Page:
When I arrived in Australia this time, I flew into Sydney and onto Canberra (seen to the left of the blue line). After teaching there for 3 days, Laura drove us from Canberra to Mogo. The blue line is the route we took when Jenny drove us to TAFTA from Mogo
Wish I'd taken more photographs during the weeklong workshop. It was such a dynamic time with so much going on every minute. And in addition to the multiple feltmaking techniques, each day I taught a beading stitch.
The first day we finished with a quick lesson in undulating tubular peyote. They made several bangle bracelets like those I'll teach in June at the Bead & Button Show,
foreground in photo.
Sandra placed her beadwork in the center of a felt rope to drape around her neck. She embroidered a spiral motif on the ends that reflect the spiral in the centerpiece beadwork. Gorgeous. (She made the felt hat and vest she is wearing too!)
Joan made a spiral felt cane and cut it into beads that looks so much like shells. One end of the cane became the pendant she is wearing, embellished with a cap of bead embroidery. Oh, and there are matching earrings too.
Zita is shown wearing her complex cane felt beads necklace and earrings, made day one.
This is Donna wearing one of her popular line of felted scarves. On our final day at TAFTA, students are invited to sell their work to other participants as well as the community, invited for this open house event. Additionally she sold sweet little booties that are not in the photo and these wonderful purses made of textured and lovely handcrafted fabrics and handbag frames. Some even boasted feather trims.
We were not new to each other. She had taken a workshop with me at Beads by Blanche when she'd been in the USA to visit her nephew. Donna assumed a real leadership role in the workshop; collecting materials fees, monitoring our samovar of hot water, helping to organize things that wanted organizing...coming as close to an assistant as I've ever had. She even worked at my display with me for the Tutors Bazaar. She has a real knack with people and made my work just fly off the table and onto people's necks and wrists.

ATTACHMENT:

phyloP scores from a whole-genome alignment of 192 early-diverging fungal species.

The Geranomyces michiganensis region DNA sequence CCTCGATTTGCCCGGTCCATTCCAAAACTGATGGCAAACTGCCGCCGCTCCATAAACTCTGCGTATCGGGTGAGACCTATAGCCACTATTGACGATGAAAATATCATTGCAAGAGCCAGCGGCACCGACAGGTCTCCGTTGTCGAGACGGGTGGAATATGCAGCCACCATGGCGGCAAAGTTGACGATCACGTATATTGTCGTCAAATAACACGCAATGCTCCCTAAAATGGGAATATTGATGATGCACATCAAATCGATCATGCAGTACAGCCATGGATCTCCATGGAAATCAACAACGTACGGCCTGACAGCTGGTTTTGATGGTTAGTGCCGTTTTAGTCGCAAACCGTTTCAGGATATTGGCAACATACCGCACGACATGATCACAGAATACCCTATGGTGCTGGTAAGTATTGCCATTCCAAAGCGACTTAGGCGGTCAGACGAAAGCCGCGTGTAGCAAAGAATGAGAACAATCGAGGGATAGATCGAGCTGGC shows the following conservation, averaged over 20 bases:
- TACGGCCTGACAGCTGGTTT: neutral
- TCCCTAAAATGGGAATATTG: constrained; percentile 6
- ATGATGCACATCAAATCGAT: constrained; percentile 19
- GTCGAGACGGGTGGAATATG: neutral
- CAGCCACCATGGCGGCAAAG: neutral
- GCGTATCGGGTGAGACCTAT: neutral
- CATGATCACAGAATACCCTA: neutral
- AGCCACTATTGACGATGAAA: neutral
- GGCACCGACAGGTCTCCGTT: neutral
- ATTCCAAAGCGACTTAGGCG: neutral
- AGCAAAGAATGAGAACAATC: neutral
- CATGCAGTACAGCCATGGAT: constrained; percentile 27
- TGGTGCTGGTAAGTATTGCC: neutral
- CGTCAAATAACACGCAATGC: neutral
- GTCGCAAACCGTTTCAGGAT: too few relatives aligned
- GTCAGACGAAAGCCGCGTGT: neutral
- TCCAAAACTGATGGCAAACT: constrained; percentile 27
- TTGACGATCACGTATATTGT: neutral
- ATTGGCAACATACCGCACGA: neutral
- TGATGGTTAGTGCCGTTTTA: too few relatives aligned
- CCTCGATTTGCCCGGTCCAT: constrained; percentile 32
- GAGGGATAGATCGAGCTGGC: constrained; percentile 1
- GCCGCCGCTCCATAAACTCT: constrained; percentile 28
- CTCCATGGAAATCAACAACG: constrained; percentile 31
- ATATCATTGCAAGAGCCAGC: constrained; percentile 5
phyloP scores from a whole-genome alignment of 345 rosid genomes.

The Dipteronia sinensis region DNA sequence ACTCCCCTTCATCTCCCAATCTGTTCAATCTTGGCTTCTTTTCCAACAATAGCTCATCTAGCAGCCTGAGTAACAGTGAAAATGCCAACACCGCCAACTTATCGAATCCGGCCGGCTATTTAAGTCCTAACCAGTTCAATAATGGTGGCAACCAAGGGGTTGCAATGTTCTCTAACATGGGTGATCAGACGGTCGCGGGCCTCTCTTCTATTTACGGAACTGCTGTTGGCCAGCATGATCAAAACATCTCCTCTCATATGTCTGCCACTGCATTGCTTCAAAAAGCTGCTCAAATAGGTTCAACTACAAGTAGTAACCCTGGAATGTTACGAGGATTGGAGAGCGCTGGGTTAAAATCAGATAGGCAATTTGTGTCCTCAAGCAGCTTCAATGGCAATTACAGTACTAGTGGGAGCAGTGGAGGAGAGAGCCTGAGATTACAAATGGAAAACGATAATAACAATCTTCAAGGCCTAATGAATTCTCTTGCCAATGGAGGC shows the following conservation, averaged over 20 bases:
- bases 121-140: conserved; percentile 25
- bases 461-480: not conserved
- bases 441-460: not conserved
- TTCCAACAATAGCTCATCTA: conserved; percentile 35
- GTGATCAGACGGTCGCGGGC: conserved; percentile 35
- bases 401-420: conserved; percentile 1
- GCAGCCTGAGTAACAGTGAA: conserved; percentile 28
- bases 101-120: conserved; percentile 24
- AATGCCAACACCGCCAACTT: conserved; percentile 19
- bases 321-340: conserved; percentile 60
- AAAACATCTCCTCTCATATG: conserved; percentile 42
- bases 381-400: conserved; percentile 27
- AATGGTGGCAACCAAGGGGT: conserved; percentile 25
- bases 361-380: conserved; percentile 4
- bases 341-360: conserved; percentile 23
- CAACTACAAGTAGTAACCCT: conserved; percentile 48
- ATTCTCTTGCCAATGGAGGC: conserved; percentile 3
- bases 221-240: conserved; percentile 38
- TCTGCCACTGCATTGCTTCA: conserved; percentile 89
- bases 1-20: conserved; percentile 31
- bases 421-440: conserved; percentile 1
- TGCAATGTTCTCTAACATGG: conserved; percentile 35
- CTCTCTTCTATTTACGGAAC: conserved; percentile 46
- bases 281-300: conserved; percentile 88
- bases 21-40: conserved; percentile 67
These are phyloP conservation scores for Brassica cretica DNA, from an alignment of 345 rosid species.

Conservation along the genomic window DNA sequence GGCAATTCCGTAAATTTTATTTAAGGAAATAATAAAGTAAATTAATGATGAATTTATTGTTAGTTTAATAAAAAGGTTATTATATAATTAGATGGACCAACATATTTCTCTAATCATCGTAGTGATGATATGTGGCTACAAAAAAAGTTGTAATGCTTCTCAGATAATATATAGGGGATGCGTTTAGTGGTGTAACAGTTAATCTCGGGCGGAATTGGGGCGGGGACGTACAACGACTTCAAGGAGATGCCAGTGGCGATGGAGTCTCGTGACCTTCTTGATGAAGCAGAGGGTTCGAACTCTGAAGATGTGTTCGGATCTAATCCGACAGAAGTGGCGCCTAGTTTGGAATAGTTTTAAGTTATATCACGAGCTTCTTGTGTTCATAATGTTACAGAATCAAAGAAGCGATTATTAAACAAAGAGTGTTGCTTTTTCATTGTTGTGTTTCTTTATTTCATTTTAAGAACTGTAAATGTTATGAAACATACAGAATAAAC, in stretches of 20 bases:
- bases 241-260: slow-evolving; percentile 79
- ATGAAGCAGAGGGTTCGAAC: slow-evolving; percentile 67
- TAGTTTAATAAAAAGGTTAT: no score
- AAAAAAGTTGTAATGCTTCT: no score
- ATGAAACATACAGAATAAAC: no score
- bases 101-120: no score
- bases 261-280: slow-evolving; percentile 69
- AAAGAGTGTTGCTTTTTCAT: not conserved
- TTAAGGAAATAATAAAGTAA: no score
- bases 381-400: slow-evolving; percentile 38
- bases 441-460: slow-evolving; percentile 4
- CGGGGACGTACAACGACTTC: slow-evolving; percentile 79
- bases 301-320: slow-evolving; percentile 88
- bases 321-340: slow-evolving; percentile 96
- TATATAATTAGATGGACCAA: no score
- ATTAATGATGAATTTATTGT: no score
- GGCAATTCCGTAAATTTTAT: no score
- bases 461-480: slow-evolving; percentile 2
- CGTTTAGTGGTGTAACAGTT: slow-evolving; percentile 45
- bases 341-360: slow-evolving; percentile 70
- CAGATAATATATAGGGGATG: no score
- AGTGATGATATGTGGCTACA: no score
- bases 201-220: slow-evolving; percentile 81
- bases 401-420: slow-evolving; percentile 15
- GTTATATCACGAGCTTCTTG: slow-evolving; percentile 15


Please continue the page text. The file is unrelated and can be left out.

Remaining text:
Margaret was also selling her work, including some prize-winning felt pieces.
Margaret and I were also familars. She had been in my workshop when I taught here in 2008. What an honor to have her in workshop again this time.
Also in that 2008 workshop was Penel Bigg, a lampworker from Sydney. This is a snap from her website, Firebird Beads. We had some time to catch up at mealtimes. My workshop even enjoyed a preview of her beads, so we could use them during our week of production and creativity.
Pam wearing her fresh felt earrings.
Merryn's elegant rose bracelet with sterling silver stamens. This workshop explored felt as a jewelry component along with other mediums, felt married to metal, felt connected with chain, and as always, felt with glass and beads.
Penny made this elaborate neckpiece. She teaches textiles but is new to felting. She was one of the most intense and focused people I have worked with. She came to the second or third day of workshop with a sketched rendering of the piece she wished to make. I broke it down for her into steps: 1. Make the cane for surface design and pods 2. Felt the extensions but retain a dry "root" on each 3. Wire the beads for embedding...etc.
She set off to work and my attention was everywhere else for the next several hours. When I next checked in on her, this piece was well underway. She followed directions to the letter and had a singlemindedness that propelled her through all the steps to fruition.
By contrast, one of our lighthearted projects was Frances' "stubby holder". We made bubbly felt by using marbles. Her piece made her think of udders. She placed an "ice cube" bead in each ( to keep the stubby cold?). Using eyelets and rubber lashing, the holder laces onto the bottle. Not jewelry but, sometimes ya just gotta.
Documentary filmaker Katarzyna wasn't able to attend the last couple days. She was well on her way with this piece and I hope she will continue to work on it and send a picture. We got to see a portion of the video she was doing on this event. Hope she'll be able to complete that as well.
Rhonda's bangle was gorgeous. It was a simple cane that she carved in three places. The 3 removed portions became felt cabohons that she relocated on the bangle, lending it a square shape.
Here are some pictures of our display table during open house.
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